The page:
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Woman using tastyworksYour brokerage should offer easy-yet-sophisticated tools to manage your money and, ideally, nothing else. It certainly should not remind you of a used car dealership or the desperate hustle of some personal trainers at the gym. A trading platform known as tastyworks launched by investor education site tastytrade, takes the opposite approach. With its flashy advertising for free shares, free laptops and free cars (even placed within the trading platform itself), it feels, initially, like a low-rent operation looking to capture investors who simply don’t know any better.

And that’s unfortunate, because underneath the website’s Spirit Air vibe is an extremely sophisticated derivatives trading platform. Contrary to first impressions, this service is absolutely not for the newcomers and the inexperienced. But if you’re looking for a place to trade options by the pound, tastyworks might be an appetizing choice for you.

Make sure you and your spouse have a strong financial plan in place. Speak with a local financial advisor today.

Services & Features: What Does tastyworks Offer?

Tastyworks is a feature-limited investment platform. While it supports some additional asset classes, this service is built primarily for highly active traders who work with derivatives. Its interface and tools are all geared specifically around options trading, and in this space tastyworks does an excellent job.

This platform offers four asset classes to trade: options, futures, stocks and exchange-traded funds (ETF). There are no mutual funds, bonds or currencies. This is fitting for tastyworks’ overall emphasis on high-volume, high-speed trading. This is not a service for your buy-and-hold accounts, and it trends away from the assets that would support this style of investing.

Like most platforms built around high-volume trading, tastyworks emphasizes technical anaylsis. Investors will find very little (if any) fundamental analysis, news or third-party information in the tastyworks trading screen. However, this system does provide you with an enormous amount of technical data on which to make your decisions. This is particularly geared towards volatility, and you can quickly and easily find just about any amount of information a trader could want on pricing, volume, volatility, critical ratios, Greeks and more. While this amount of information can be overwhelming (more about that later) it is very nearly complete.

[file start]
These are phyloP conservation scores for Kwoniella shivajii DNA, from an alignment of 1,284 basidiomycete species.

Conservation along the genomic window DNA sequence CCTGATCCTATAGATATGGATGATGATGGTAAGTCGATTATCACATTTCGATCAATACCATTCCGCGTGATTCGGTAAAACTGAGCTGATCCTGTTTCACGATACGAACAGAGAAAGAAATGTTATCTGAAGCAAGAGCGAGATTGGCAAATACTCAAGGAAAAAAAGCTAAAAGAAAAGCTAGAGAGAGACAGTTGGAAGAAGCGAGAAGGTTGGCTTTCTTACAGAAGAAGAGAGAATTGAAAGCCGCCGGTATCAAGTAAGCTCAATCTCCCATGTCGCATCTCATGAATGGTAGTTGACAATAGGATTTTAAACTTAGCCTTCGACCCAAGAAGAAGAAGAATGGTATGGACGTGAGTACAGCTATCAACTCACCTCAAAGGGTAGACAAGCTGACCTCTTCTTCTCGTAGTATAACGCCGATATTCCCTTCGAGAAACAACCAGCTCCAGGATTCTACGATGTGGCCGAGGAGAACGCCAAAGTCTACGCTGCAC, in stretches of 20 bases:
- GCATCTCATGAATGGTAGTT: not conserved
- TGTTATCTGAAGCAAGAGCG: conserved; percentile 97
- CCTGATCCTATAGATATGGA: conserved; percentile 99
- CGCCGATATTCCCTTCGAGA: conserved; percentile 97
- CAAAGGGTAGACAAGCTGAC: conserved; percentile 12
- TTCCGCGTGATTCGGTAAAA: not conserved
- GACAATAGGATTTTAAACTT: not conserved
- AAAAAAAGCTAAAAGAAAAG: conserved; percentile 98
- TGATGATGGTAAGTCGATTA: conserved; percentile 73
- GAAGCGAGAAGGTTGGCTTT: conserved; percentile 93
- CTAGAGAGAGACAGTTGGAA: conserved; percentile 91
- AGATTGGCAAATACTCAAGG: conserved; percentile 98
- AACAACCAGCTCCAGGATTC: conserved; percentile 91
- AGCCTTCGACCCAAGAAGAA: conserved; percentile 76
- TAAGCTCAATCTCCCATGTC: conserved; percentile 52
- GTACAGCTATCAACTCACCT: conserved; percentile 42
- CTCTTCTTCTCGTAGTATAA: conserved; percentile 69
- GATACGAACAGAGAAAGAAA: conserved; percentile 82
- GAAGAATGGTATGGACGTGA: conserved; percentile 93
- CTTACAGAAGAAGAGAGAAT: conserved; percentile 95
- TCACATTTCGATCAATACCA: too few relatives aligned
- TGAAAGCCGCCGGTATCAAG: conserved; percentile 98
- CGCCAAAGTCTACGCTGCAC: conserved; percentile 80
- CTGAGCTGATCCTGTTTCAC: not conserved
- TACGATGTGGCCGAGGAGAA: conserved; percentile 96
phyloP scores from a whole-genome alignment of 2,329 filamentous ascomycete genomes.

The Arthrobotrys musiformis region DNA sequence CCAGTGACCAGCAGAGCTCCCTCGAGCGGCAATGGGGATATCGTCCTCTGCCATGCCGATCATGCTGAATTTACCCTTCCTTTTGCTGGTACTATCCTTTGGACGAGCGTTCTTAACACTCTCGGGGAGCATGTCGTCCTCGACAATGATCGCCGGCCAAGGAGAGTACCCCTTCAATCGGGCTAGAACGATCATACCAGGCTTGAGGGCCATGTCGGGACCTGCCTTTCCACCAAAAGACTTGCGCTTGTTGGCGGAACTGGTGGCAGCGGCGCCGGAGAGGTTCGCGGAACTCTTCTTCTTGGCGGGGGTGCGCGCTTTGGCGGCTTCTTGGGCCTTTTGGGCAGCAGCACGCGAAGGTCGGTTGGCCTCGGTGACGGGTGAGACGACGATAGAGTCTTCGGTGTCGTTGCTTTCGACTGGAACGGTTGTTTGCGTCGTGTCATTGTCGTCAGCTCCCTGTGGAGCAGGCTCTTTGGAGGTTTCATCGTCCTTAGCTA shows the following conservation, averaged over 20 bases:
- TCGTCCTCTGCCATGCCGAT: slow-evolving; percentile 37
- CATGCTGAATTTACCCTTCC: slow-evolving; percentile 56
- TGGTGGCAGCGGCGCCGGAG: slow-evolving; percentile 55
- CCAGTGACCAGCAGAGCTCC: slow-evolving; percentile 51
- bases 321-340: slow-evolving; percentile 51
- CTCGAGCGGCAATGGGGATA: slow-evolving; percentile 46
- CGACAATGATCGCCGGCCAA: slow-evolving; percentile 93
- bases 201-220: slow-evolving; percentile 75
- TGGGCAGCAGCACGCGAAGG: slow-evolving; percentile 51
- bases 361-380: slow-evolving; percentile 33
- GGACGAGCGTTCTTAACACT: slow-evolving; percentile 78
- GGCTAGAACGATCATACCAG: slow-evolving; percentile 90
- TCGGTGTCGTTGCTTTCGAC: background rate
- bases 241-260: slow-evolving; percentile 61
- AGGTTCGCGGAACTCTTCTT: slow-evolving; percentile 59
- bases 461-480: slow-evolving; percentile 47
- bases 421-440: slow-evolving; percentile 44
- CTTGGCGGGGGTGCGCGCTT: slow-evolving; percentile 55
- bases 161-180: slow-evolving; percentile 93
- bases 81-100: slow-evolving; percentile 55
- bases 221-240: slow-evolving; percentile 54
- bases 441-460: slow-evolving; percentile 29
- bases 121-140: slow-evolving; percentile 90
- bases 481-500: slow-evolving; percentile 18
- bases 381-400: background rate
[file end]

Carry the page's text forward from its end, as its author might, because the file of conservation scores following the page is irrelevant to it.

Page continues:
The one big piece of technical data missing from tastyworks is Level II quote data. This real-time insight into the behavior of market participants is generally not an issue in a trading platform. However, tastyworks isn’t trying to be just any other trading platform. Given its desired market of high-sophistication, high-activity options traders, the absence of Level II data is noteworthy.

Tastyworks particularly stands out in its emphasis on helping traders create sophisticated options positions. While the trading tickets for this service are serviceable and unremarkable when it comes to trading equities and ETFs, tastyworks makes it as easy as possible to create sophisticated positions with options and futures contracts. Many multi-leg options positions have been built into the system, allowing you to open them with the click of a menu option, while others are easy to enter based on pre-built settings. While this isn’t necessarily the most important feature in a trading platform, it streamlines the process of entering and exiting your positions significantly.

Tastyworks has also embraced the era of social investing. Through its Follow feature you can see what the company’s own employees are trading at any given moment. Not only can you see the positions that tastyworks executives have opened and closed, but the system allows you to copy their trades with the push of a button. In any given employee’s trading window you can click to enter an order duplicating their trades.

Finally, investor education in tastyworks is handled almost entirely through the site’s partner tastytrade. This site offers videos and articles (including daily live content) that cover a wide range of investment-related topics.

Finally, tastyworks offers three main portals through which to trade: desktop, browser and app-based. Each accesses the same trading platform, however, they very in degrees of depth. Users will find the most data and tools in the desktop trading screen. This is where tastyworks has included customizable charts and all of its considerable volume of data sets. The browser-based trading screen is also quite substantial, but it lacks some of the data, charts and customization of the desktop tool, while the app-based interface is clearly the most lightweight version of this trading platform.

Fees: How Much Does tastyworks Cost?

There are usually four types of fees to look out for when choosing a trading platform. You should look out for these when evaluating any investment or trading service:

  • Trading Fees – Any fixed charge attached to each trade that you make. This can come in the form of a flat fee or what’s known as the “spread.” This is when your broker charges you based on the difference, if any, between the buying and the selling price of an asset.
  • Trading Commissions – This is when a broker will charge you a percentage based on the volume or value of each trade.